This project represents collaboration between established computational and experimental labs to combine biophysical methods to produce, assess, and validate the next generation of biomolecular simulation methods to study RNA molecules. In the past decade our knowledge of the widely varied functional roles of RNA molecules has exploded;RNA molecules can be regulatory or catalytic, can act as sensors, can both up- and down- regulate gene expression, and have great potential as targets for control by exogenous ligands in all phyla. The structures of RNA are modular and contain a mix of structural elements including short duplex regions, hairpin loops, internal bulges, four-way junctions, and receptor sites. These structural elements, along with their conformational changes and dynamics, are the keys to RNA function. However, these functionally important structural, dynamic, and energetic properties cannot yet be reliably predicted or fully experimentally understood. To characterize RNA structures, their structural transitions, and their local and global dynamics, a synergy of simulation and experiment is necessary. The goal of this project is to use theoretical and experimental biophysical methods to more fully develop biomolecular simulation tools to accurately describe RNA molecules, especially how they interact with small molecules, ions, and proteins, using experimental data as a benchmark to assess, validate and improve the models.
Aim 1 is built around the Varkud satellite ribozyme Stem loop V RNA (SL5). This small RNA hairpin has a flexible loop that undergoes a conformational change when it binds to ions, and acts as a model system to test electrostatics, sampling, structural accuracy, and the ability of the simulations to model the subtle influences of ions on the structure and dynamics. New molecular dynamics simulations based on the latest AMBER nucleic acid force fields (ff99+parmbsc0) will assess the force field parameters and apply novel biased enhanced sampling methods to more richly sample the configurational space of the RNA loop. At the same time, NMR will further refine the solution structure, and 13C NMR relaxation experiments will measure dynamics of SL5 in the presence of different ions.
Aim 2 expands the RNA model systems to the GTPase center (GAC) of the ribosome, to model ion binding, electrostatics, and antibiotic binding. NMR is used for structure and dynamics determination, 2-aminopurine fluorescence reports on folding of the GAC, and MD begins with crystal structures of the 58 nucleotide GAC. These two aims are synergistic: primary NMR data are back- calculated from the MD simulations to assess the accuracy and precision of the computational methods through direct comparison to the measured NMR data.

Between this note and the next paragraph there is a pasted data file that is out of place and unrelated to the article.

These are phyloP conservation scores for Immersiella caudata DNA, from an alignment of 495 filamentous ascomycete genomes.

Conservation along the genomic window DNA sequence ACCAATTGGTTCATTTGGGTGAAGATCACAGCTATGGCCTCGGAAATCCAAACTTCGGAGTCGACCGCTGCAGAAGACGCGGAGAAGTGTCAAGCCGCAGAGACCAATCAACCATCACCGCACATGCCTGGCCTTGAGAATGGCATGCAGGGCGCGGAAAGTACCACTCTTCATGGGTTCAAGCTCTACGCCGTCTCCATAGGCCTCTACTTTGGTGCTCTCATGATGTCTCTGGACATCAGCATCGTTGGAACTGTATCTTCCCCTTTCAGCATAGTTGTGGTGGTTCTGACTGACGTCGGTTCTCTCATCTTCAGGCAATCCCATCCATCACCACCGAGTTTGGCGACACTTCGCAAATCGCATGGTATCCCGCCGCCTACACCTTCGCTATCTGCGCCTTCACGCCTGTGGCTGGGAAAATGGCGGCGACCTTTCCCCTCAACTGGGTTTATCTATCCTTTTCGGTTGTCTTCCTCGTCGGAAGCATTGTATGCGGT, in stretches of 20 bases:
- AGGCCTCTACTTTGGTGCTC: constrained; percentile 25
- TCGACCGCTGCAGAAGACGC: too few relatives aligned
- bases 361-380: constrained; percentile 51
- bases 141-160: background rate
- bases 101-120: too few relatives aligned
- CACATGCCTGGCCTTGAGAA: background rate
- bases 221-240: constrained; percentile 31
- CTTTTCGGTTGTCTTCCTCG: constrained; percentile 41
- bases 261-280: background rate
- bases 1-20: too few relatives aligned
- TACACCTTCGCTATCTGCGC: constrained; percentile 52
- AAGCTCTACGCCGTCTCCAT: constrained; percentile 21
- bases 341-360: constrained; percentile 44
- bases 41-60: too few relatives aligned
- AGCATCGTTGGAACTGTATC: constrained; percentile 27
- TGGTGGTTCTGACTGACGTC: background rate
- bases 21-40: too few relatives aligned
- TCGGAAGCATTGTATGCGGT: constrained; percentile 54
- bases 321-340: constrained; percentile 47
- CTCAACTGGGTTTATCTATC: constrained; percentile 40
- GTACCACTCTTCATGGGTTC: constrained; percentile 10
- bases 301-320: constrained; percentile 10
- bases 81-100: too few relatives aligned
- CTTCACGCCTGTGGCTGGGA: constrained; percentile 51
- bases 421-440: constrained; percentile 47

Aim 3 takes the outcome of the comparative study to identify deficiencies and implement improvements. Force field modifications and conformational sampling will be facilitated through Hamiltonian replica exchange molecular dynamics and finally applied to the tertiary folding of the GAC RNA.

Public Health Relevance

RNA biology has exploded in the past five years, as RNA molecules are now known to participate in all regulatory pathways in the cell. In addition to acting as enzymes, they regulate gene expression at the post- transcriptional level though direct RNA: RNA interactions, by recruiting ribosomes, and by RNA: protein interactions. Despite their critical functions in normal and disease metabolism, the properties of RNA molecules cannot be accurately described by computation, which severely limits how they are modeled to predict their properties. The goal of this proposal is collect experimental data that can be directly used to create more accurate computational methods for RNAs.

Agency
National Institute of Health (NIH)
Institute
National Institute of General Medical Sciences (NIGMS)
Type
Research Project (R01)
Project #
5R01GM098102-03
Application #
8536862
Study Section
Special Emphasis Panel (ZRG1-BST-E (51))
Program Officer
Preusch, Peter C
Project Start
2011-09-30
Project End
2015-08-31
Budget Start
2013-09-01
Budget End
2014-08-31
Support Year
3
Fiscal Year
2013
Total Cost
$505,089
Indirect Cost
$69,243
Name
Washington University
Department
Biochemistry
Type
Schools of Medicine
DUNS #
068552207
City
Saint Louis
State
MO
Country
United States
Zip Code
63130
Nguyen, Hai; Maier, James; Huang, He et al. (2014) Folding simulations for proteins with diverse topologies are accessible in days with a physics-based force field and implicit solvent. J Am Chem Soc 136:13959-62
Roe, Daniel R; Bergonzo, Christina; Cheatham 3rd, Thomas E (2014) Evaluation of enhanced sampling provided by accelerated molecular dynamics with Hamiltonian replica exchange methods. J Phys Chem B 118:3543-52
Bergonzo, Christina; Henriksen, Niel M; Roe, Daniel R et al. (2014) Multidimensional Replica Exchange Molecular Dynamics Yields a Converged Ensemble of an RNA Tetranucleotide. J Chem Theory Comput 10:492-499